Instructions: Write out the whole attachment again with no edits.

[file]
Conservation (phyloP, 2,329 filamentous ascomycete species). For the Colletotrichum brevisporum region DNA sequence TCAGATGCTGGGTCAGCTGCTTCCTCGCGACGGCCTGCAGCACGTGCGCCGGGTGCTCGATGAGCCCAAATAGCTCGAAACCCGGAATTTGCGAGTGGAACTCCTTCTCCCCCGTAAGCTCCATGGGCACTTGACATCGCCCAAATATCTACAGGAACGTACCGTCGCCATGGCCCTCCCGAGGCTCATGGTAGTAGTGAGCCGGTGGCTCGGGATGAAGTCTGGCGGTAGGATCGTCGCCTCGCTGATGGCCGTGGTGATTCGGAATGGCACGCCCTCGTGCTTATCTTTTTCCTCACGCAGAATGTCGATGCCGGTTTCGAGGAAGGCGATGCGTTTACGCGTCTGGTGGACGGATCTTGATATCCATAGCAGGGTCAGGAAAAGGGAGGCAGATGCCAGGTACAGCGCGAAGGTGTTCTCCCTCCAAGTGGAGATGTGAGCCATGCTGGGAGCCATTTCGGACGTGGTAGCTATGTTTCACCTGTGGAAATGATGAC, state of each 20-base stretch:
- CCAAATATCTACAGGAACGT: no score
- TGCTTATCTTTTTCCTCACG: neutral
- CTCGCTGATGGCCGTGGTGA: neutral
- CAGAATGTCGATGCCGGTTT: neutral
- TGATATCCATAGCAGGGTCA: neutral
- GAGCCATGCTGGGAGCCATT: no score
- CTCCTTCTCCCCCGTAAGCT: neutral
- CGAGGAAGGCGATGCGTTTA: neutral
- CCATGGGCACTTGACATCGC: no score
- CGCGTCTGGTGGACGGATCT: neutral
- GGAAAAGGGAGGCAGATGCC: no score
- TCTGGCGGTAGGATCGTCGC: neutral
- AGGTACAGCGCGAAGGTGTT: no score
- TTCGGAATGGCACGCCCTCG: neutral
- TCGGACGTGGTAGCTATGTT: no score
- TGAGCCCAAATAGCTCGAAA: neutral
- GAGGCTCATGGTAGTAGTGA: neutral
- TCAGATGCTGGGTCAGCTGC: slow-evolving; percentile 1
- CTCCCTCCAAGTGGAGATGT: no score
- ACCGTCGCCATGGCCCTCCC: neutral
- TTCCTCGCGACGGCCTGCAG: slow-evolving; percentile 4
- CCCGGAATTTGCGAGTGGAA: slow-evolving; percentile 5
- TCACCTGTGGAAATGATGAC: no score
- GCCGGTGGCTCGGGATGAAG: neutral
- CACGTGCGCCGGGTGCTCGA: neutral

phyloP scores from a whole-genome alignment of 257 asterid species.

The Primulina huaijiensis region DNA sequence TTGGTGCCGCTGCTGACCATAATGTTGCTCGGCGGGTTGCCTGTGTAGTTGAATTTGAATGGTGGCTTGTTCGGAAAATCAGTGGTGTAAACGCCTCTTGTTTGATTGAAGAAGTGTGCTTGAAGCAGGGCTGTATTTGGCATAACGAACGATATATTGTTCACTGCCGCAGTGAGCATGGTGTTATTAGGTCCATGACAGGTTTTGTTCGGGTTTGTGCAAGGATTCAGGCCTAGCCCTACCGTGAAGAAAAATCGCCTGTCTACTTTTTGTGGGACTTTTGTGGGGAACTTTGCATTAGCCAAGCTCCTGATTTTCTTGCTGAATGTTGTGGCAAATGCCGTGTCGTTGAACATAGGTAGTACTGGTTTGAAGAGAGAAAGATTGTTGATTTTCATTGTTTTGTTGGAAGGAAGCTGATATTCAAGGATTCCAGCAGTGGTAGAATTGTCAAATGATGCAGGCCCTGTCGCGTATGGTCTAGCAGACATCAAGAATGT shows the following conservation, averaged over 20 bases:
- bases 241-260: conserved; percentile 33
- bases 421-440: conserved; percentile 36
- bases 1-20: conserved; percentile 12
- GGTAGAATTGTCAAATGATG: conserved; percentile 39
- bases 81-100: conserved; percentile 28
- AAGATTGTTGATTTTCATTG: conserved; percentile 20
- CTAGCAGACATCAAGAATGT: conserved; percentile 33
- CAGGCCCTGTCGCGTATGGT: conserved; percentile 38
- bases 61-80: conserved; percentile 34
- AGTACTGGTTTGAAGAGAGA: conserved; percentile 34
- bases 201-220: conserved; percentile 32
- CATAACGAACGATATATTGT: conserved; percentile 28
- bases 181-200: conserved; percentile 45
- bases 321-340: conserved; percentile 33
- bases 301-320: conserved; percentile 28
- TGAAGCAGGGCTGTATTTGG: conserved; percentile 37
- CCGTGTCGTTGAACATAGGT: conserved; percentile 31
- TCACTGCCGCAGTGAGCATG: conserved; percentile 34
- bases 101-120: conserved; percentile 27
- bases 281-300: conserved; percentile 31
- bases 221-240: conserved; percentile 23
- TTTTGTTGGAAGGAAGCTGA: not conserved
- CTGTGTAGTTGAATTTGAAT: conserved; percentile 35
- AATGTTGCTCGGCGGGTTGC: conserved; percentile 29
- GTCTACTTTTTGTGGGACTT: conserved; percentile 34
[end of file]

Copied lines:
Conservation (phyloP, 2,329 filamentous ascomycete species). For the Colletotrichum brevisporum region DNA sequence TCAGATGCTGGGTCAGCTGCTTCCTCGCGACGGCCTGCAGCACGTGCGCCGGGTGCTCGATGAGCCCAAATAGCTCGAAACCCGGAATTTGCGAGTGGAACTCCTTCTCCCCCGTAAGCTCCATGGGCACTTGACATCGCCCAAATATCTACAGGAACGTACCGTCGCCATGGCCCTCCCGAGGCTCATGGTAGTAGTGAGCCGGTGGCTCGGGATGAAGTCTGGCGGTAGGATCGTCGCCTCGCTGATGGCCGTGGTGATTCGGAATGGCACGCCCTCGTGCTTATCTTTTTCCTCACGCAGAATGTCGATGCCGGTTTCGAGGAAGGCGATGCGTTTACGCGTCTGGTGGACGGATCTTGATATCCATAGCAGGGTCAGGAAAAGGGAGGCAGATGCCAGGTACAGCGCGAAGGTGTTCTCCCTCCAAGTGGAGATGTGAGCCATGCTGGGAGCCATTTCGGACGTGGTAGCTATGTTTCACCTGTGGAAATGATGAC, state of each 20-base stretch:
- CCAAATATCTACAGGAACGT: no score
- TGCTTATCTTTTTCCTCACG: neutral
- CTCGCTGATGGCCGTGGTGA: neutral
- CAGAATGTCGATGCCGGTTT: neutral
- TGATATCCATAGCAGGGTCA: neutral
- GAGCCATGCTGGGAGCCATT: no score
- CTCCTTCTCCCCCGTAAGCT: neutral
- CGAGGAAGGCGATGCGTTTA: neutral
- CCATGGGCACTTGACATCGC: no score
- CGCGTCTGGTGGACGGATCT: neutral
- GGAAAAGGGAGGCAGATGCC: no score
- TCTGGCGGTAGGATCGTCGC: neutral
- AGGTACAGCGCGAAGGTGTT: no score
- TTCGGAATGGCACGCCCTCG: neutral
- TCGGACGTGGTAGCTATGTT: no score
- TGAGCCCAAATAGCTCGAAA: neutral
- GAGGCTCATGGTAGTAGTGA: neutral
- TCAGATGCTGGGTCAGCTGC: slow-evolving; percentile 1
- CTCCCTCCAAGTGGAGATGT: no score
- ACCGTCGCCATGGCCCTCCC: neutral
- TTCCTCGCGACGGCCTGCAG: slow-evolving; percentile 4
- CCCGGAATTTGCGAGTGGAA: slow-evolving; percentile 5
- TCACCTGTGGAAATGATGAC: no score
- GCCGGTGGCTCGGGATGAAG: neutral
- CACGTGCGCCGGGTGCTCGA: neutral

phyloP scores from a whole-genome alignment of 257 asterid species.

The Primulina huaijiensis region DNA sequence TTGGTGCCGCTGCTGACCATAATGTTGCTCGGCGGGTTGCCTGTGTAGTTGAATTTGAATGGTGGCTTGTTCGGAAAATCAGTGGTGTAAACGCCTCTTGTTTGATTGAAGAAGTGTGCTTGAAGCAGGGCTGTATTTGGCATAACGAACGATATATTGTTCACTGCCGCAGTGAGCATGGTGTTATTAGGTCCATGACAGGTTTTGTTCGGGTTTGTGCAAGGATTCAGGCCTAGCCCTACCGTGAAGAAAAATCGCCTGTCTACTTTTTGTGGGACTTTTGTGGGGAACTTTGCATTAGCCAAGCTCCTGATTTTCTTGCTGAATGTTGTGGCAAATGCCGTGTCGTTGAACATAGGTAGTACTGGTTTGAAGAGAGAAAGATTGTTGATTTTCATTGTTTTGTTGGAAGGAAGCTGATATTCAAGGATTCCAGCAGTGGTAGAATTGTCAAATGATGCAGGCCCTGTCGCGTATGGTCTAGCAGACATCAAGAATGT shows the following conservation, averaged over 20 bases:
- bases 241-260: conserved; percentile 33
- bases 421-440: conserved; percentile 36
- bases 1-20: conserved; percentile 12
- GGTAGAATTGTCAAATGATG: conserved; percentile 39
- bases 81-100: conserved; percentile 28
- AAGATTGTTGATTTTCATTG: conserved; percentile 20
- CTAGCAGACATCAAGAATGT: conserved; percentile 33
- CAGGCCCTGTCGCGTATGGT: conserved; percentile 38
- bases 61-80: conserved; percentile 34
- AGTACTGGTTTGAAGAGAGA: conserved; percentile 34
- bases 201-220: conserved; percentile 32
- CATAACGAACGATATATTGT: conserved; percentile 28
- bases 181-200: conserved; percentile 45
- bases 321-340: conserved; percentile 33
- bases 301-320: conserved; percentile 28
- TGAAGCAGGGCTGTATTTGG: conserved; percentile 37
- CCGTGTCGTTGAACATAGGT: conserved; percentile 31
- TCACTGCCGCAGTGAGCATG: conserved; percentile 34
- bases 101-120: conserved; percentile 27
- bases 281-300: conserved; percentile 31
- bases 221-240: conserved; percentile 23
- TTTTGTTGGAAGGAAGCTGA: not conserved
- CTGTGTAGTTGAATTTGAAT: conserved; percentile 35
- AATGTTGCTCGGCGGGTTGC: conserved; percentile 29
- GTCTACTTTTTGTGGGACTT: conserved; percentile 34